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June 14, 2022

$500K project will help restore Acadia National Park wetland

wetland and mountain Courtesy / Ashley L. Conti/Friends of Acadia Changing leaves are seen at Acadia National Park’s Great Meadow last September.

Thanks to $500,000 in new federal funding, a frequently flooded swath of Acadia National Park will get some shoring up to enhance its ecosystem — and use for recreation.

“It looks beautiful but it’s not in good shape,” Acadia’s chief of natural and cultural resources, Rebecca Cole-Will, told the Acadia National Park Advisory Commission at its triannual meeting last week.

Cole-Will was discussing a 100-acre area called the Great Meadow Wetland, which will receive funding through the Infrastructure Investment and Jobs Act for ecosystem restoration.

The wetland is part of a larger network of wetlands, streams and ponds in a watershed called Cromwell Brook, which includes a popular visitor area called the Tarn. 

Great Meadow is Acadia’s largest freshwater wetland and is home to a variety of birds, fish and other animals. It's also a vast recreational attraction for outdoor enthusiasts.

According to the National Park Service, modifications to the area as well as the construction of trails and roads around the time of Acadia National Park’s inception have impaired its ability to act as a wetland and allowed non-native species to thrive instead of freshwater plants. 

Problems include an undersized culvert, legacy ditches in the wetland, and an abandoned road that shifted the hydrology and species composition from a healthy wetland complex to a less healthy, low species diversity wetland, according to Friends of Acadia.

The project aims to restore natural water flow and improve trails in the area.

The National Park Service is planning to replace the culvert at the wetland’s outlet with a bridge designed to improve passage for aquatic organisms and to provide the flow capacity needed for larger storm events anticipated because of climate change.

Friends of Acadia is enhancing the park’s work at the Great Meadow by investing in the restoration of the natural stream channel above and below the new bridge. The legacy ditches in the Meadow will be plugged to retain water during high precipitation events, and the abandoned roadbed will be removed to enable natural flow across the wetland.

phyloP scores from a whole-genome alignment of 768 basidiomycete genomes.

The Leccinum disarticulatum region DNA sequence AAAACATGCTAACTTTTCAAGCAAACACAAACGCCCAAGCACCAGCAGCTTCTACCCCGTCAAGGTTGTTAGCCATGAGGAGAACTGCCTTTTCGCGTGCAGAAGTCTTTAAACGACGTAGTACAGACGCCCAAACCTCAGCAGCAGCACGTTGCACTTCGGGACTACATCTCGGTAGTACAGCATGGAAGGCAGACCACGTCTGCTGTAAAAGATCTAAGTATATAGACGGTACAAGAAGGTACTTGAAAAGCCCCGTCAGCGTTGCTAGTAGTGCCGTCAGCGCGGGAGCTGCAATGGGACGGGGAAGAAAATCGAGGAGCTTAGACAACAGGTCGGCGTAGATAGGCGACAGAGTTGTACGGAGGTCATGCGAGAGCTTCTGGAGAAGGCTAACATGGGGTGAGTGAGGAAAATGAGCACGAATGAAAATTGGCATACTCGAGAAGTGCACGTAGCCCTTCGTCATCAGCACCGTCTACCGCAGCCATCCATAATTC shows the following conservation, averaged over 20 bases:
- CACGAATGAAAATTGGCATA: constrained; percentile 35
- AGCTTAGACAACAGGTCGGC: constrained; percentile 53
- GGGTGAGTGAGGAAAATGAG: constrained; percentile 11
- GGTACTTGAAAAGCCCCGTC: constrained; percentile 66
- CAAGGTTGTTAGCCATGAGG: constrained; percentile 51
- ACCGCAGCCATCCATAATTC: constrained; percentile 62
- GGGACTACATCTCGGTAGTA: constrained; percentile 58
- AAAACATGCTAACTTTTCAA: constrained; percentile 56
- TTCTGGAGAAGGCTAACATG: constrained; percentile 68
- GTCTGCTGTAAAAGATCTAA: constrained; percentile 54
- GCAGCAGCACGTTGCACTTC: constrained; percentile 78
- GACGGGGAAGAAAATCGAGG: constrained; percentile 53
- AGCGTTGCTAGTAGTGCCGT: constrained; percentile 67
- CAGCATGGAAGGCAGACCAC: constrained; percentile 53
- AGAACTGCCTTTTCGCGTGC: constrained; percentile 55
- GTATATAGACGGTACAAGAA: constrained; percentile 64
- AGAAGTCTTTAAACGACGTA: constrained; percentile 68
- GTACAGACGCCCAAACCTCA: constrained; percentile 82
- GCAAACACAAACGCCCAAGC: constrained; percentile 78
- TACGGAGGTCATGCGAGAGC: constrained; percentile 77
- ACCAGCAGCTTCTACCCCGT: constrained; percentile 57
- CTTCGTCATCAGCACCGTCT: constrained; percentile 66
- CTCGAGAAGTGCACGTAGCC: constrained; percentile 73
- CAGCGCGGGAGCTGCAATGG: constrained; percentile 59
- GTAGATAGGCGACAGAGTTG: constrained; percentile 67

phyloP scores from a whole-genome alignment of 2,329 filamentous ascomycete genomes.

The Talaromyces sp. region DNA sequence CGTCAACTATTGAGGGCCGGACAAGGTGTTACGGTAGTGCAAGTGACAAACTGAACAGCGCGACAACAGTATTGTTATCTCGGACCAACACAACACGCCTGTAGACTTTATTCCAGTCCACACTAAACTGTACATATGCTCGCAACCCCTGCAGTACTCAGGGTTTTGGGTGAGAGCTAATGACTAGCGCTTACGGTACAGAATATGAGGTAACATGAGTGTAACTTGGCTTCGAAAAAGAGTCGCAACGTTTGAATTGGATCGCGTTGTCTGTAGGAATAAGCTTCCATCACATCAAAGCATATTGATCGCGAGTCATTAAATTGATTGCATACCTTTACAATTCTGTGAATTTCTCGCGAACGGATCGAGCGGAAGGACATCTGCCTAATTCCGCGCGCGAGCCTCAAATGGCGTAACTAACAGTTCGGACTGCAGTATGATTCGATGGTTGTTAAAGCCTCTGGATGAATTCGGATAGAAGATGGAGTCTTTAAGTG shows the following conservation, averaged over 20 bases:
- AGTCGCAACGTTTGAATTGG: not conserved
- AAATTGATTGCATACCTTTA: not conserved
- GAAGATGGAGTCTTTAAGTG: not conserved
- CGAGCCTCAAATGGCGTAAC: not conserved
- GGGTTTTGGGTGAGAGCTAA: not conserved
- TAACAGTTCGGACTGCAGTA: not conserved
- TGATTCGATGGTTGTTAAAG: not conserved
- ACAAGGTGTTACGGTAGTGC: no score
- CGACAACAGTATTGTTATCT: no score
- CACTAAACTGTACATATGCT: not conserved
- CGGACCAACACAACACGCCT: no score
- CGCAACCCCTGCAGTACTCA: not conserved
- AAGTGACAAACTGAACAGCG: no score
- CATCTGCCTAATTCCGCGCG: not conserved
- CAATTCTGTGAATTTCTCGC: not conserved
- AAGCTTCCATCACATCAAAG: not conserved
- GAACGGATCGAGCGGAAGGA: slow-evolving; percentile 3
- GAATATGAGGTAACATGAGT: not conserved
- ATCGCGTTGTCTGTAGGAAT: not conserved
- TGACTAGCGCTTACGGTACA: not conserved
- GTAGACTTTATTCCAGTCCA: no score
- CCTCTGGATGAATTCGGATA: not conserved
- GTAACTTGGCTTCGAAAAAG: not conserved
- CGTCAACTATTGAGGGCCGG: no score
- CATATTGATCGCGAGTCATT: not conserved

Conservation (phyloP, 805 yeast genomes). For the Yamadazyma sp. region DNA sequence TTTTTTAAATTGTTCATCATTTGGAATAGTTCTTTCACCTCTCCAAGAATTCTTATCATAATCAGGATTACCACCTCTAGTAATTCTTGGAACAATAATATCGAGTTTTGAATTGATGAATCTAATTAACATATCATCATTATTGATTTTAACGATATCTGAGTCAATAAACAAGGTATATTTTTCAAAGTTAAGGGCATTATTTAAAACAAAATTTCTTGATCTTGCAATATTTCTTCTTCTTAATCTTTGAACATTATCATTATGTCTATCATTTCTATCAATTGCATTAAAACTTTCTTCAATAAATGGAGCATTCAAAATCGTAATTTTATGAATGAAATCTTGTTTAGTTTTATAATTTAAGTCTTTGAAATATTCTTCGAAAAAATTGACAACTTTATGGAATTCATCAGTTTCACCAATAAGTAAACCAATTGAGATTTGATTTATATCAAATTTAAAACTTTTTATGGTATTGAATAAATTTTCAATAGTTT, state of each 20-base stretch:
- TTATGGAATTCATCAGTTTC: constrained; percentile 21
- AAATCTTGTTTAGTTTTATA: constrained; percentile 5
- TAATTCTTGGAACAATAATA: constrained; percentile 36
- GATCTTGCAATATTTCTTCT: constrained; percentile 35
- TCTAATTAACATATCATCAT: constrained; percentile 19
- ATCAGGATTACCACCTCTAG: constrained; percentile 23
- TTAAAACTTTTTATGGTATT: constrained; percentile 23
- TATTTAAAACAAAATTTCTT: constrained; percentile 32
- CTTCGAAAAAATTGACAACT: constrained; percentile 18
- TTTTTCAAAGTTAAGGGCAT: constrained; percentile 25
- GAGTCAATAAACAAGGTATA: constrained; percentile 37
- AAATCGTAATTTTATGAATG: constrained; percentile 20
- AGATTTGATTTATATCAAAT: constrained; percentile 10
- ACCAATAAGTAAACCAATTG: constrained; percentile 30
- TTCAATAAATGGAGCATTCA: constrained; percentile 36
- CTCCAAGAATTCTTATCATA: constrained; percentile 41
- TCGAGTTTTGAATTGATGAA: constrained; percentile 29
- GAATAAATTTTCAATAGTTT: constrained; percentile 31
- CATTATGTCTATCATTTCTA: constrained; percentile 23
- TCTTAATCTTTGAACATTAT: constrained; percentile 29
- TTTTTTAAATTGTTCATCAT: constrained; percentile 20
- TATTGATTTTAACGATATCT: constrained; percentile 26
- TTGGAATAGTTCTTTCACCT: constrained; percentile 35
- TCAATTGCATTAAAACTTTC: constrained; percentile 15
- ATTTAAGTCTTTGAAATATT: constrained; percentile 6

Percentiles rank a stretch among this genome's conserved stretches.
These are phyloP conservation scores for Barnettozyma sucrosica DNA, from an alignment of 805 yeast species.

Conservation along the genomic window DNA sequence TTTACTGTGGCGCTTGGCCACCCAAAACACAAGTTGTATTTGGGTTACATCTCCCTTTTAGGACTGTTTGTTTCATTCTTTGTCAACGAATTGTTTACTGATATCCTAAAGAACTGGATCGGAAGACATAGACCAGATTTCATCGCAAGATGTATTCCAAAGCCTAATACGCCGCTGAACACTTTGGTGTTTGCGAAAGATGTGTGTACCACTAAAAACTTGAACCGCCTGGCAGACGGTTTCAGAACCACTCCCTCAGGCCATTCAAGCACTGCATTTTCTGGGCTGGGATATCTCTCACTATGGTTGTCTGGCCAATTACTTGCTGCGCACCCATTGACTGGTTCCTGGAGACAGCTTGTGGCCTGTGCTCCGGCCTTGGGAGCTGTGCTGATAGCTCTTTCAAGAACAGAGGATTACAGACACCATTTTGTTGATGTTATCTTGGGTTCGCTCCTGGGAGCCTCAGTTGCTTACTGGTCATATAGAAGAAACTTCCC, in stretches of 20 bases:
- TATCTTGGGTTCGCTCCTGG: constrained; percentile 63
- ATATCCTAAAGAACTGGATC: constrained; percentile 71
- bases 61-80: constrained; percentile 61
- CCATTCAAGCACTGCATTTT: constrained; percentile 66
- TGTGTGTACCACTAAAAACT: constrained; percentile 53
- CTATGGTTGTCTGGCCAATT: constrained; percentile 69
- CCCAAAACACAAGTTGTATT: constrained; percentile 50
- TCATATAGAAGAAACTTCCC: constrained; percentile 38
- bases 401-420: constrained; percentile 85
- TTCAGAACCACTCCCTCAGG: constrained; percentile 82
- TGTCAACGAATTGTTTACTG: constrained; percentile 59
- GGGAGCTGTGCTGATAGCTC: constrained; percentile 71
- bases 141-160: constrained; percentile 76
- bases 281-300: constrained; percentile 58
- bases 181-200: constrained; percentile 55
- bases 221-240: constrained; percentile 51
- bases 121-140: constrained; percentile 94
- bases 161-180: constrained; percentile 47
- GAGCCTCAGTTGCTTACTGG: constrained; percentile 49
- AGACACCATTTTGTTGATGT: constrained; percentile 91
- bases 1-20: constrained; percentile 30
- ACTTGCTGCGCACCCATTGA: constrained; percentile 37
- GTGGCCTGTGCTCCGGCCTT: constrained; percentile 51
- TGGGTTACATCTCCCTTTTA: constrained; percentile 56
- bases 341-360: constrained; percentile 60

The improvements are expected to move the Great Meadow closer to the natural hydrology of a wetland complex, help mitigate floods, improve water quality and facilitate greater biodiversity.

Keith Johnston, Acadia’s chief of facility management, said the predesign phase for the project is just about to wrap up.

The problems are not just about individual culvert and ditch fixes, but “fixing landscape scale problems,” said Cole-Will.

“That’s what this funding was targeted for — to improve the functioning, resilience and ecological adaptability of the ecosystem,” she said.

The project leverages partnerships with Friends of Acadia, the Schoodic Institute and the Wabanaki Confederacy, which has offered guidance about approaches at the large landscape scale, she said.

Due to the inadequate size of the culvert and substantial ditching and channelization that has occurred since the park’s founding, the wetland has poor hydrology, loss of species and overall poor quality, Cole-Will said. 

“That’s something we don’t see in Acadia’s watershed generally,” she said. “Our wetlands are usually in really good condition. But this one has these issues.”

Other projects

Acadia has other construction projects in the pipeline.

• Through the Infrastructure Investment and Jobs Act, the park received $400,000 to address sea level rise in the Bass Harbor Marsh, a key wetland on Acadia’s southwestern “quiet side.” That work is slated for 2023, said Cole-Will. 

The area is the biggest salt marsh in Acadia. The park service has been working with tribal consultants for a number of years to build management relationships for harvesting sweet grass

“But the marsh is threatened by rising sea level, which could change the whole system,” she said. 

Another problem, she said, is the substantial number of invasive species that encircle the marsh. 

“We’ll continue to work with tribal ethno-botanists and other consultants to think about how to mange that space for the future,” she said.

• A $3.15 million investment is planned for the restoration of Duck Brook Motor Road Bridge, said Johnston. The triple arch bridge, spanning the deep Duck Brook ravine, was constructed in 1950-53 and is the last major bridge constructed in the park as part of the park’s historic motor road. The bridge is hollow and faced with rough-cut granite. 

The project includes construction of safety walkways to accommodate regular inspections, masonry repairs to allow for drainage from the roadway, and exterior repointing. The project started earlier this year but will shut down from June 15 to July 15 to accommodate the peak maternity period for bats that roost under the bridge, he said.

• Acadia is in the final stage of legal clearances to open a request for proposals to build a new maintenance facility at the park’s headquarters. The goal is to award a bid in time to start construction this winter or next spring. The job is expected to cost $20 million.

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